English-language pics do well in St. Pete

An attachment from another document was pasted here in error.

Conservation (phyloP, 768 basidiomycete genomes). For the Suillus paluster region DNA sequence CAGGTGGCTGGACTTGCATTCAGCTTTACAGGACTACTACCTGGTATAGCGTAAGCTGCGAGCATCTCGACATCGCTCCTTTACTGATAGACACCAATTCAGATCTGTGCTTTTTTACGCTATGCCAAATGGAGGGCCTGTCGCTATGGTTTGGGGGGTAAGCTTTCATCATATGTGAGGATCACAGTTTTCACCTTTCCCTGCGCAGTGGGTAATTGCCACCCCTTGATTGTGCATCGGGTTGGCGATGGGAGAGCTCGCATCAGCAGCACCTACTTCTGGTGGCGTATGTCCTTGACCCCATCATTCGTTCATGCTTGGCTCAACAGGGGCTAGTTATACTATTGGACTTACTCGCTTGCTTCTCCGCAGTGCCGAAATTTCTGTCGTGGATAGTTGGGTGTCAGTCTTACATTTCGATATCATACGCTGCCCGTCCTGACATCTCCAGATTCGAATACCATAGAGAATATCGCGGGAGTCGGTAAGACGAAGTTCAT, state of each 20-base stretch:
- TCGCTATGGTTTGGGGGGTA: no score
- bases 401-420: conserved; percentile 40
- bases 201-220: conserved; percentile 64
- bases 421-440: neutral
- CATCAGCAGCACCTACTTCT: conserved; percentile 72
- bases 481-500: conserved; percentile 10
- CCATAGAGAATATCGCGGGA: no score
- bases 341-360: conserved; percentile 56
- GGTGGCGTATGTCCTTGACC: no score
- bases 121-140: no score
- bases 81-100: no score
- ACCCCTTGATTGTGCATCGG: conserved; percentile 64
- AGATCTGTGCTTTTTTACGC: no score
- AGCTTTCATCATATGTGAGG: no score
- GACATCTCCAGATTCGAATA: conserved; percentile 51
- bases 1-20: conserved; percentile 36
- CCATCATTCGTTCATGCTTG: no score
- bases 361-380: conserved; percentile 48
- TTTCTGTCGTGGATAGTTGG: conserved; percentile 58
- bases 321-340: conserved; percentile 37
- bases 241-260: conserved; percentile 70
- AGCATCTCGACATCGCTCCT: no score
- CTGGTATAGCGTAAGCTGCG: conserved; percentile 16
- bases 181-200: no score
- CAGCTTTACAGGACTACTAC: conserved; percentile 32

ST. PETERSBURG, Russia –Passion for arthouse cinema ran as high as ever at St. Petersburg’s eighth Festival of Festivals, which ran in Russia’s northern capital June 23-30. The main difference this year was that more of the fest’s prize-winning pics had already been acquired by local distribs than ever before.The event’s special program prize was presented to newly established distribution outfit Central Partnership, which works in close conjunction with France’s Canal Plus. Launched this year, Central Partnership has brought a new element of competition into Russia’s arthouse scene. Distrib will release Nagisa Oshima’s Cannes-acclaimed “Gohatto,” which took the Fest of Fest’s top Gold Griffin prize. French helmer Francois Ozon attended a retrospective of his works on the way to Moscow for the commercial release of three of his pics, including his most recent film “Water Drops on Burning Rocks.” The three are being presented by local outfit Carmen. English in evidence English-language fare was also repped more strongly than usual in the fest’s main program, with the Viewers’ Prize going to Jasmin Dizdar’s cross-culture pic “Beautiful People,” and a special best debut prize, named after fest founder Nikolai Ovsyannikov, awarded to Tim Roth’s “The War Zone.” Festival, which unspooled 120 pics at six local venues, is a mainstay the city’s cultural life. While a Fipresci conference pondered St. Petersburg’s film heritage, other critical highlights were retrospectives dedicated to two local masters, Alexander Arnstam and Ilya Averbach, as well as a strong Scandinavian element: a program of Finnish Cinema of the ’90s, as well as one consisting of films based on the work of Norwegian writer Knut Hamsun.